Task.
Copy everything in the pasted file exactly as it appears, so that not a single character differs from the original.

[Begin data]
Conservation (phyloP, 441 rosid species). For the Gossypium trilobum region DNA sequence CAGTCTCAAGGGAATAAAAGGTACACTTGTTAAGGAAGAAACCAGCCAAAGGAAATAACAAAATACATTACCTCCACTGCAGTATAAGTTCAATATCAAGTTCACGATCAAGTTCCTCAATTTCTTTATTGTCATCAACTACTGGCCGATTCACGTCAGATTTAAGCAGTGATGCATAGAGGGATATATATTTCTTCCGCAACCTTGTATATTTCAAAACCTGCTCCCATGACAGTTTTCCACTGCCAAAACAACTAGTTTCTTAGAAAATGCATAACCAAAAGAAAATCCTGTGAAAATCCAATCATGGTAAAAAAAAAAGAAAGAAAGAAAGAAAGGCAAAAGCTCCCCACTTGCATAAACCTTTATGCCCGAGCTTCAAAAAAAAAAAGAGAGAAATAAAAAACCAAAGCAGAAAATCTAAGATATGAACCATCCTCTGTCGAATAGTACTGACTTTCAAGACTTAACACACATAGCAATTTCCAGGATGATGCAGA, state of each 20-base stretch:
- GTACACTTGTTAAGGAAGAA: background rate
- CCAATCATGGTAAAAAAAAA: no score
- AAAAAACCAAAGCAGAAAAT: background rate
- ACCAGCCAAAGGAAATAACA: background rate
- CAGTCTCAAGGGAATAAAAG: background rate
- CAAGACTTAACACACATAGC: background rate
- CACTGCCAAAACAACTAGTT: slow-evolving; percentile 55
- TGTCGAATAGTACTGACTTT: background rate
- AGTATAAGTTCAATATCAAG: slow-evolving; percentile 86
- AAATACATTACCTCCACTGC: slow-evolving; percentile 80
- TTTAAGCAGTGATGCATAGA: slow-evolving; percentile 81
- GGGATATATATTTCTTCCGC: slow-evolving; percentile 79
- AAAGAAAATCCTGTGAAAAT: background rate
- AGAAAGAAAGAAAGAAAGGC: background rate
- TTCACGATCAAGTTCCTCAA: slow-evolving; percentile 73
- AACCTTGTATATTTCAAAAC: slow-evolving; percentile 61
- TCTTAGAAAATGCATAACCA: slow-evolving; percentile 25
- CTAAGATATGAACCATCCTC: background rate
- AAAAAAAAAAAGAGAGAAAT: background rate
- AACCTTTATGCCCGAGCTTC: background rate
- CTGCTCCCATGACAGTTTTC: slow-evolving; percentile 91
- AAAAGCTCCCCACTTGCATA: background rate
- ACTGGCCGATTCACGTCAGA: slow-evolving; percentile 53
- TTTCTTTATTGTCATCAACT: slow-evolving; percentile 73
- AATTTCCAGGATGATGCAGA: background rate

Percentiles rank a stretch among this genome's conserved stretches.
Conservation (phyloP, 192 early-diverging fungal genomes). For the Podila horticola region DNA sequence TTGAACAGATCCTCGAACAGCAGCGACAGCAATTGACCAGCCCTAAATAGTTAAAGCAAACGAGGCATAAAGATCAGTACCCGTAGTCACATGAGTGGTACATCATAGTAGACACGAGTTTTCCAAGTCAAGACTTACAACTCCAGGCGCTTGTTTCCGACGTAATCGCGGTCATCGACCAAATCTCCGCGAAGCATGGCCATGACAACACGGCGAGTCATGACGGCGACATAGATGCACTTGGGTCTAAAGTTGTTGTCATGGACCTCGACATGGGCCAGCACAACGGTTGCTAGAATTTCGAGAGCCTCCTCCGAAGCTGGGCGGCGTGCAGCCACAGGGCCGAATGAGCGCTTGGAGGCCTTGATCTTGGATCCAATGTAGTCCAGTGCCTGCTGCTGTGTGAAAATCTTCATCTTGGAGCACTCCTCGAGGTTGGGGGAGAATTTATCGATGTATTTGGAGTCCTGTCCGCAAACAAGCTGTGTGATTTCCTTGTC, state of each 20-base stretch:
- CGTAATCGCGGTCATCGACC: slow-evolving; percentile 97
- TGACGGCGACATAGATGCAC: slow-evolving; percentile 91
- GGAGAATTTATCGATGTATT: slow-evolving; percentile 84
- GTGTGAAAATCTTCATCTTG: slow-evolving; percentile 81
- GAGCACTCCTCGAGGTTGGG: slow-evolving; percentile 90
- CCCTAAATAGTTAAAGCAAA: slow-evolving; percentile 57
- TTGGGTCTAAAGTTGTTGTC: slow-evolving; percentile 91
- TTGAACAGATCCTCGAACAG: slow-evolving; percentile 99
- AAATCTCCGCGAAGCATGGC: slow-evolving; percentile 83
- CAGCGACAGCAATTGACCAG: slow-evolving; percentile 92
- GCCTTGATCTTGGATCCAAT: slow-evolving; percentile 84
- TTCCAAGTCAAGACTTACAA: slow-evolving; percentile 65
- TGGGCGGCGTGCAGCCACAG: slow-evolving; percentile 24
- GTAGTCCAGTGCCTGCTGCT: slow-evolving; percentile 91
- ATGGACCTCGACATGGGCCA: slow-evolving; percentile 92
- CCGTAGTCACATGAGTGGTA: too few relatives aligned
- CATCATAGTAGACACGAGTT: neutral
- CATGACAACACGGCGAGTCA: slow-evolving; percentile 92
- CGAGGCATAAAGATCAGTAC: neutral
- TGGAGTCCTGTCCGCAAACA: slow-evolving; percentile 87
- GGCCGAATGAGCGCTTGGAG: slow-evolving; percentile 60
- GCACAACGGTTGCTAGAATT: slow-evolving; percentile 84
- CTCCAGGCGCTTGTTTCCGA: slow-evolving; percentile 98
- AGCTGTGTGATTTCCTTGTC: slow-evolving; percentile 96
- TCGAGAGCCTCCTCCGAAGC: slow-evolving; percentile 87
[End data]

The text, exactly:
Conservation (phyloP, 441 rosid species). For the Gossypium trilobum region DNA sequence CAGTCTCAAGGGAATAAAAGGTACACTTGTTAAGGAAGAAACCAGCCAAAGGAAATAACAAAATACATTACCTCCACTGCAGTATAAGTTCAATATCAAGTTCACGATCAAGTTCCTCAATTTCTTTATTGTCATCAACTACTGGCCGATTCACGTCAGATTTAAGCAGTGATGCATAGAGGGATATATATTTCTTCCGCAACCTTGTATATTTCAAAACCTGCTCCCATGACAGTTTTCCACTGCCAAAACAACTAGTTTCTTAGAAAATGCATAACCAAAAGAAAATCCTGTGAAAATCCAATCATGGTAAAAAAAAAAGAAAGAAAGAAAGAAAGGCAAAAGCTCCCCACTTGCATAAACCTTTATGCCCGAGCTTCAAAAAAAAAAAGAGAGAAATAAAAAACCAAAGCAGAAAATCTAAGATATGAACCATCCTCTGTCGAATAGTACTGACTTTCAAGACTTAACACACATAGCAATTTCCAGGATGATGCAGA, state of each 20-base stretch:
- GTACACTTGTTAAGGAAGAA: background rate
- CCAATCATGGTAAAAAAAAA: no score
- AAAAAACCAAAGCAGAAAAT: background rate
- ACCAGCCAAAGGAAATAACA: background rate
- CAGTCTCAAGGGAATAAAAG: background rate
- CAAGACTTAACACACATAGC: background rate
- CACTGCCAAAACAACTAGTT: slow-evolving; percentile 55
- TGTCGAATAGTACTGACTTT: background rate
- AGTATAAGTTCAATATCAAG: slow-evolving; percentile 86
- AAATACATTACCTCCACTGC: slow-evolving; percentile 80
- TTTAAGCAGTGATGCATAGA: slow-evolving; percentile 81
- GGGATATATATTTCTTCCGC: slow-evolving; percentile 79
- AAAGAAAATCCTGTGAAAAT: background rate
- AGAAAGAAAGAAAGAAAGGC: background rate
- TTCACGATCAAGTTCCTCAA: slow-evolving; percentile 73
- AACCTTGTATATTTCAAAAC: slow-evolving; percentile 61
- TCTTAGAAAATGCATAACCA: slow-evolving; percentile 25
- CTAAGATATGAACCATCCTC: background rate
- AAAAAAAAAAAGAGAGAAAT: background rate
- AACCTTTATGCCCGAGCTTC: background rate
- CTGCTCCCATGACAGTTTTC: slow-evolving; percentile 91
- AAAAGCTCCCCACTTGCATA: background rate
- ACTGGCCGATTCACGTCAGA: slow-evolving; percentile 53
- TTTCTTTATTGTCATCAACT: slow-evolving; percentile 73
- AATTTCCAGGATGATGCAGA: background rate

Percentiles rank a stretch among this genome's conserved stretches.
Conservation (phyloP, 192 early-diverging fungal genomes). For the Podila horticola region DNA sequence TTGAACAGATCCTCGAACAGCAGCGACAGCAATTGACCAGCCCTAAATAGTTAAAGCAAACGAGGCATAAAGATCAGTACCCGTAGTCACATGAGTGGTACATCATAGTAGACACGAGTTTTCCAAGTCAAGACTTACAACTCCAGGCGCTTGTTTCCGACGTAATCGCGGTCATCGACCAAATCTCCGCGAAGCATGGCCATGACAACACGGCGAGTCATGACGGCGACATAGATGCACTTGGGTCTAAAGTTGTTGTCATGGACCTCGACATGGGCCAGCACAACGGTTGCTAGAATTTCGAGAGCCTCCTCCGAAGCTGGGCGGCGTGCAGCCACAGGGCCGAATGAGCGCTTGGAGGCCTTGATCTTGGATCCAATGTAGTCCAGTGCCTGCTGCTGTGTGAAAATCTTCATCTTGGAGCACTCCTCGAGGTTGGGGGAGAATTTATCGATGTATTTGGAGTCCTGTCCGCAAACAAGCTGTGTGATTTCCTTGTC, state of each 20-base stretch:
- CGTAATCGCGGTCATCGACC: slow-evolving; percentile 97
- TGACGGCGACATAGATGCAC: slow-evolving; percentile 91
- GGAGAATTTATCGATGTATT: slow-evolving; percentile 84
- GTGTGAAAATCTTCATCTTG: slow-evolving; percentile 81
- GAGCACTCCTCGAGGTTGGG: slow-evolving; percentile 90
- CCCTAAATAGTTAAAGCAAA: slow-evolving; percentile 57
- TTGGGTCTAAAGTTGTTGTC: slow-evolving; percentile 91
- TTGAACAGATCCTCGAACAG: slow-evolving; percentile 99
- AAATCTCCGCGAAGCATGGC: slow-evolving; percentile 83
- CAGCGACAGCAATTGACCAG: slow-evolving; percentile 92
- GCCTTGATCTTGGATCCAAT: slow-evolving; percentile 84
- TTCCAAGTCAAGACTTACAA: slow-evolving; percentile 65
- TGGGCGGCGTGCAGCCACAG: slow-evolving; percentile 24
- GTAGTCCAGTGCCTGCTGCT: slow-evolving; percentile 91
- ATGGACCTCGACATGGGCCA: slow-evolving; percentile 92
- CCGTAGTCACATGAGTGGTA: too few relatives aligned
- CATCATAGTAGACACGAGTT: neutral
- CATGACAACACGGCGAGTCA: slow-evolving; percentile 92
- CGAGGCATAAAGATCAGTAC: neutral
- TGGAGTCCTGTCCGCAAACA: slow-evolving; percentile 87
- GGCCGAATGAGCGCTTGGAG: slow-evolving; percentile 60
- GCACAACGGTTGCTAGAATT: slow-evolving; percentile 84
- CTCCAGGCGCTTGTTTCCGA: slow-evolving; percentile 98
- AGCTGTGTGATTTCCTTGTC: slow-evolving; percentile 96
- TCGAGAGCCTCCTCCGAAGC: slow-evolving; percentile 87